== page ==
University of Wisconsin–Madison


The MR750 scanner has a main magnetic field strength of 3 Tesla and is equipped with fast water-cooled gradients (slew rate of 200 mT/ms, peak amplitude 50mT/m, 100% duty cycle) used for spatial encoding.  The MR 750 has 32 receive channels for improved multi-coil signal detection.  Currently quadrature head and extremity coils, 8 and 16 channel head coils and a surface coil are available.  We are awaiting delivery on a 32 channel coil from Nova Instruments which will provide increased SNR and parallel imaging capabilities.  The image reconstruction engine consists of two blade processors capable of reconstructing parallel image acquisitions during the scanning session allowing the operator to assess image quality in near real time.  The scanner has the ability to run in research mode, allowing modified research sequences both from in-house and external collaborators to be used in addition to the standard GE pulses sequences already provided.   Real-time AFNI is used to monitor head motion in real-time.  Synchronization and triggering signals are logged by the Biopac system described below.

Stimulus presentation can be delivered by using an advanced fiber optic goggle system (Avotec), the high resolution Visuastim XGA system (Resonance Technology), or using back-projection with an LCD projector and a screen at the end of the patient table.  The Avotec fiber optic goggles are interfaced with SensoMotoric Instruments eye tracking system (sampling rate of 50 Hz). This eye tracking system yields four different analyses: percentage analysis, pictorial analysis, order of object vs. time, and pupil diameter vs. time.

MRI auditory stimulus is presented using a pneumatic headphone system (Avotec) or the SereneSound system (Resonance Technology) that creates a frequency response of 40 Hz to 40 kHz.  All auditory stimuli are presented through a digital equalizer that is optimized for tone and clarity.

Stabilizing patients to minimize head movement is critical for MRI studies.  The Brain Imaging Core has three head stabilizing methods: bite bars, vacuum pillow, and foam inserts.

Collection of peripheral, physiological measures in the MRI are done using the Biopac MP150 system. The MP150 system provides high resolution (16 bit), variable sample rates for analog and calculation channels, 16 analog inputs and two analog outputs, digital I/O lines (automatically control other TTL level equipment), and 16 online calculation channels. The MP150 System provides high-speed acquisition (400 kHz aggregate) via an Ethernet connection to a host computer.  AcqKnowledge, the Biopac control and analysis software package, is used to control the acquisition and can be used for data analysis.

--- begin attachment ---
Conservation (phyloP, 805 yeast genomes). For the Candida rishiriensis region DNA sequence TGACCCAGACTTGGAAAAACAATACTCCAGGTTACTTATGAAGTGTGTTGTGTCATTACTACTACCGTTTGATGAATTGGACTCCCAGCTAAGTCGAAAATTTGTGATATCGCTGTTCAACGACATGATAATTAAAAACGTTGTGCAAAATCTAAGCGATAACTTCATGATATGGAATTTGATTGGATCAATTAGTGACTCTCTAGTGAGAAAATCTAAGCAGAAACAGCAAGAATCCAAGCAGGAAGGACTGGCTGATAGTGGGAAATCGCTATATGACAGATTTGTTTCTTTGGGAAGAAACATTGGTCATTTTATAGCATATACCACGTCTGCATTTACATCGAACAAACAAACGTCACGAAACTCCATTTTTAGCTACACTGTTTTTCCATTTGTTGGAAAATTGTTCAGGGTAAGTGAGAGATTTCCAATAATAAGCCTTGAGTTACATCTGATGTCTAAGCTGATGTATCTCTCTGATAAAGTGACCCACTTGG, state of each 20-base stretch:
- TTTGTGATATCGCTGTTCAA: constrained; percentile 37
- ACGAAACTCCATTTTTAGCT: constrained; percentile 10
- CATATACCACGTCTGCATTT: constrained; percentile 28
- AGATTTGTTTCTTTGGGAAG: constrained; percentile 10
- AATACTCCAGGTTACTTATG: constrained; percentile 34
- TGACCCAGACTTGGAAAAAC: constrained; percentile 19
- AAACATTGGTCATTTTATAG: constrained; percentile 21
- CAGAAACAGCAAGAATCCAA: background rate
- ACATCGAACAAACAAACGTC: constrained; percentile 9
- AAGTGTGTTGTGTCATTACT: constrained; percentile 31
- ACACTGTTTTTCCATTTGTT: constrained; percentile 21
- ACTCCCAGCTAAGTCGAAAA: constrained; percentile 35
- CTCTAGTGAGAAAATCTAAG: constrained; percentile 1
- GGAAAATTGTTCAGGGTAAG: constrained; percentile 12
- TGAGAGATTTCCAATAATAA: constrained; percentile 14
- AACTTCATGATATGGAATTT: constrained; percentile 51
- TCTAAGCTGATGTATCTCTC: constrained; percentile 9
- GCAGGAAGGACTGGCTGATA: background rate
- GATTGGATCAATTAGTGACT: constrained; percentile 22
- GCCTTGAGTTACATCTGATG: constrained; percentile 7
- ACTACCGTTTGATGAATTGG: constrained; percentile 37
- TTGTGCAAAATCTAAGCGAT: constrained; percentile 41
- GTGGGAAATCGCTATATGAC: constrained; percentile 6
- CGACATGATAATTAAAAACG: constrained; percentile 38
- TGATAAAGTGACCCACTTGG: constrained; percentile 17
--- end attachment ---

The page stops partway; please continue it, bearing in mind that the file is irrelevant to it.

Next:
Electrodermal activity is acquired in the MRI using the Biopac amplifier and two 6mm Ag-AgCL non-polarizable electrodes placed on the tips of the second and third fingers.

Facial electromyography is acquired in the MRI using the Biopac amplifier and two 3mm Ag-AgCL non-polarizable electrodes placed over the right or left corrugator supercilli muscle (small narrow pyramidal muscle at the medial end of the eyebrow beneath the frontalis and obicularis oculi); zygomatic corrugator muscle activity is recorded via two electrodes over the right or left cheek muscle with a third electrode applied over the ipsilateral mastoid to serve as an electrical ground.

Electrocardiogram activity is acquired in the MRI using the Biopac amplifier and three Ag-AgCl lead electrodes, using Einthoven’s triangle potential measurement strategy.

Blood oxygen saturation levels are acquired in the MRI using the Biopac amplifier and a receiving photodiode.  The amplifier transmits two wavelengths of light via LEDs through a pulsating vascular bed (finger).

Skin temperature is acquired in the MRI using the Biopac amplifier and a thermistor transducer.  This amplifier includes a lower frequency response selection switch that permits either absolute (DC) or relative (via a 0.05 highpass filter) temperature measurement.

Carbon Dioxide gas analysis is done in the MRI using the Biopac amplifier and a gas sampling interface kit.  This amplifier records varying carbon dioxide concentration levels employing a single beam infrared, single wavelength, measurement technique.

Respiration data is acquired in the MRI using the Biopac amplifier and a respiration transducer to measure abdominal or thoracic expansion and contraction.

Blood pressure is collected in the MRI using Magmedix’s non invasive Tesla blood pressure manometer.  Diastolic, mean, and heart rate can be acquired.  This monitor can be used on neonates, pediatric, and adult subjects (Adults:  Heart Rate: 30-220 BPM, Systolic NBP: 40-260 mmHg, Mean NBP: 20-200 mmHg, Diastolic NBP: 20-200 mmHg, Static Cuff Accuracy +/- 3mmHg).

In addition, respiration and pulse oximetry data collected by the scanner can be acquired via a serial interface.

To acclimate patients to the unique environment of the MRI scanner, the Brain Imaging Core of the IDDRC houses a simulator room. This room has a mock MRI scanner, another Avotec fiber optic goggle system with eye tracking, and auditory system with two control computers.   This room is used to introduce subjects to the identical experimental procedures that they will experience in the actual scanner.  This is done to ensure subject comfort and data quality.